The other option is a two-way bike lane on one side, with lanes running next to each other.  Those can be a total of eight feet wide with two or three feet of separation, which would leave room for a standard seven-foot wide parallel parking lane.  Although it may not be ideal, a two-way bike lane may be the only politically feasible option.  If we eliminated just a few, mostly unused parking spaces from the east side of 30th Street between Juniper and Redwood, we could build a nice two-way bike lane with some separation, like this:

Adding a bike lane by narrowing the road would also have the benefit of slowing down the cars a bit and making walking a bit more pleasant. We would have to design some shared spaces at a few bus stops, but it could work. There are no traffic signals here that would have to be redesigned, cutting down on costs. The east side of 30th Street has few driveways in that area, leading to few conflicts between cars and bikes. In the end, it would look something like this:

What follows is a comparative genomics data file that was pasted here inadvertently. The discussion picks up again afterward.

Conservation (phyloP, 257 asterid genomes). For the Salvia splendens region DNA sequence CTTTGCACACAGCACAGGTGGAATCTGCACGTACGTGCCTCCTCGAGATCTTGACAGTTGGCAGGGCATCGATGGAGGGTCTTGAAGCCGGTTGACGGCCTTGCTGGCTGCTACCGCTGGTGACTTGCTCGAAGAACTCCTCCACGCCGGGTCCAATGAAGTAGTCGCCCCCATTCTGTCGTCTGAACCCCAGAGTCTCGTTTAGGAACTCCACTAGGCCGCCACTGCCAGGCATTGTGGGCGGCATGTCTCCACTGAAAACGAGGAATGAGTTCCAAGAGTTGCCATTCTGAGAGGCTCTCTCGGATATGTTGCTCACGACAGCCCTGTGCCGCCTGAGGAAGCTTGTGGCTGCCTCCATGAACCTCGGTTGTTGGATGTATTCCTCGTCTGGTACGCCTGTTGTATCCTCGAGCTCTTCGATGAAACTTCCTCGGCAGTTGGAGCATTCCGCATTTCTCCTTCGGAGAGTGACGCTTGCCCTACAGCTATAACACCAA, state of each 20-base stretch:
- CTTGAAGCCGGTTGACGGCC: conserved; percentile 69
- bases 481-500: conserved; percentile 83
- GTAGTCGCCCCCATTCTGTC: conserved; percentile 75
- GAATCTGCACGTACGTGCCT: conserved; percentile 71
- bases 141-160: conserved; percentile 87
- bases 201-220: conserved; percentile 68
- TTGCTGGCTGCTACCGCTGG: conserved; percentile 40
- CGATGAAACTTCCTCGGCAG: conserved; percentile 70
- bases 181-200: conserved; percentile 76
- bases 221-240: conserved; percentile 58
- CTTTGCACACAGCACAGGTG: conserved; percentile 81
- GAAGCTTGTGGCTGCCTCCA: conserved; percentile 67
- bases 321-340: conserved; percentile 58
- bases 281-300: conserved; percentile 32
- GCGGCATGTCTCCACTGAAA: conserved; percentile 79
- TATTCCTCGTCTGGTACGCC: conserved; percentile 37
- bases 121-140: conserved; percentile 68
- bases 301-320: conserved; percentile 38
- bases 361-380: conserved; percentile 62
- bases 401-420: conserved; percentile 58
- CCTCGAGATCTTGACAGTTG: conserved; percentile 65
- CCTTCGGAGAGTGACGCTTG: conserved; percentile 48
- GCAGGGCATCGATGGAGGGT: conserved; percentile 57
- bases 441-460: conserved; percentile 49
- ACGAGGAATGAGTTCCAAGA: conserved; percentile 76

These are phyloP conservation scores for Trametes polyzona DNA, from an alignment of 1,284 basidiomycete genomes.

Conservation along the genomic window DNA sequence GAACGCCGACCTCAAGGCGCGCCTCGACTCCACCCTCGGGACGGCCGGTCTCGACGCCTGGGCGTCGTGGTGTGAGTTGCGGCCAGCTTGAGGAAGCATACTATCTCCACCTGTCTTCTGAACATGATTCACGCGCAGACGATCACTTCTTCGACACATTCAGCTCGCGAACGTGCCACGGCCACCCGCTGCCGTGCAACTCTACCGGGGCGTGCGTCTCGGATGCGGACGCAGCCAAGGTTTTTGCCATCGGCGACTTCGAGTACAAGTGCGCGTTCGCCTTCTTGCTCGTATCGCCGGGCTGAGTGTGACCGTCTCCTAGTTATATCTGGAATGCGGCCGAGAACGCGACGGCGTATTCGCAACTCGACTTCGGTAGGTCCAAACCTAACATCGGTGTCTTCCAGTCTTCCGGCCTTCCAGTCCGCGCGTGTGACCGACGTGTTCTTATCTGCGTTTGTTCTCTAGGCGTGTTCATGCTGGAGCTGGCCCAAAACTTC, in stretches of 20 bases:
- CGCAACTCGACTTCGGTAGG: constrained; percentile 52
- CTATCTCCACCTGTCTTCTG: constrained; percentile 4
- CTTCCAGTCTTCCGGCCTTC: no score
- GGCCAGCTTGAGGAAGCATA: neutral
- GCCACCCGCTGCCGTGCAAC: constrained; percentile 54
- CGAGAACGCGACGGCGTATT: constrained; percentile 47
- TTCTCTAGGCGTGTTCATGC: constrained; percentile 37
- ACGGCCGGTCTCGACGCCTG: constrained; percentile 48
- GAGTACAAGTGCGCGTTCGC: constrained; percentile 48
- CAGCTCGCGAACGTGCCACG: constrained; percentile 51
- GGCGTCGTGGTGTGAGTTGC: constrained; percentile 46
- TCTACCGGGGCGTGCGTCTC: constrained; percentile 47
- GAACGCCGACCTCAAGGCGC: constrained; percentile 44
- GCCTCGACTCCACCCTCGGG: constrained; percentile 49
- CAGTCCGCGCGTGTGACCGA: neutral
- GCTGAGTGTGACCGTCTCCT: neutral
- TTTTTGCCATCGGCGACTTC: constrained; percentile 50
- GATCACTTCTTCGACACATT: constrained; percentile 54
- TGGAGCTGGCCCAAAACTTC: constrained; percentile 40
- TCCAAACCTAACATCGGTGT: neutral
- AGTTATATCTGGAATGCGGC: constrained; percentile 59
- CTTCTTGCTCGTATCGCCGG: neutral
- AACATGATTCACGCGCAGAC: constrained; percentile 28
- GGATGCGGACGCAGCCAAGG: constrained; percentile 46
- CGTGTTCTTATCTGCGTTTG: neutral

So those appear to be our options: either one-way separated lanes with no parking at all, or a two-way bike lane on the east side.  The next question: would the city go for this? Read on...

What’s Wrong With the Current Right Side Bike Lane Plan?

As detailed in the last post, the city has a plan for adding bike (and scooter) lanes in our neighborhood.  There are, however, problems with the plan.  As discussed in this post, the plans are (1) too expensive to implement in part, (2) inadequate to meet the city’s own goals for increasing ridership, and (3) planned in reliance on outdated guidelines for designing bike lanes.

First, anyone who knows the neighborhood will notice a big flaw in the City’s Bike Master Plan for our area. For actual bike lanes, the City is planning on the only complete north-south through-lane to run alongside 28th Street. On the City’s plan map, it looks like a nice clean line running the whole length of the park. But in the real world, this is what it looks like (highlighted in yellow, with the future Pershing lane highlighted in green):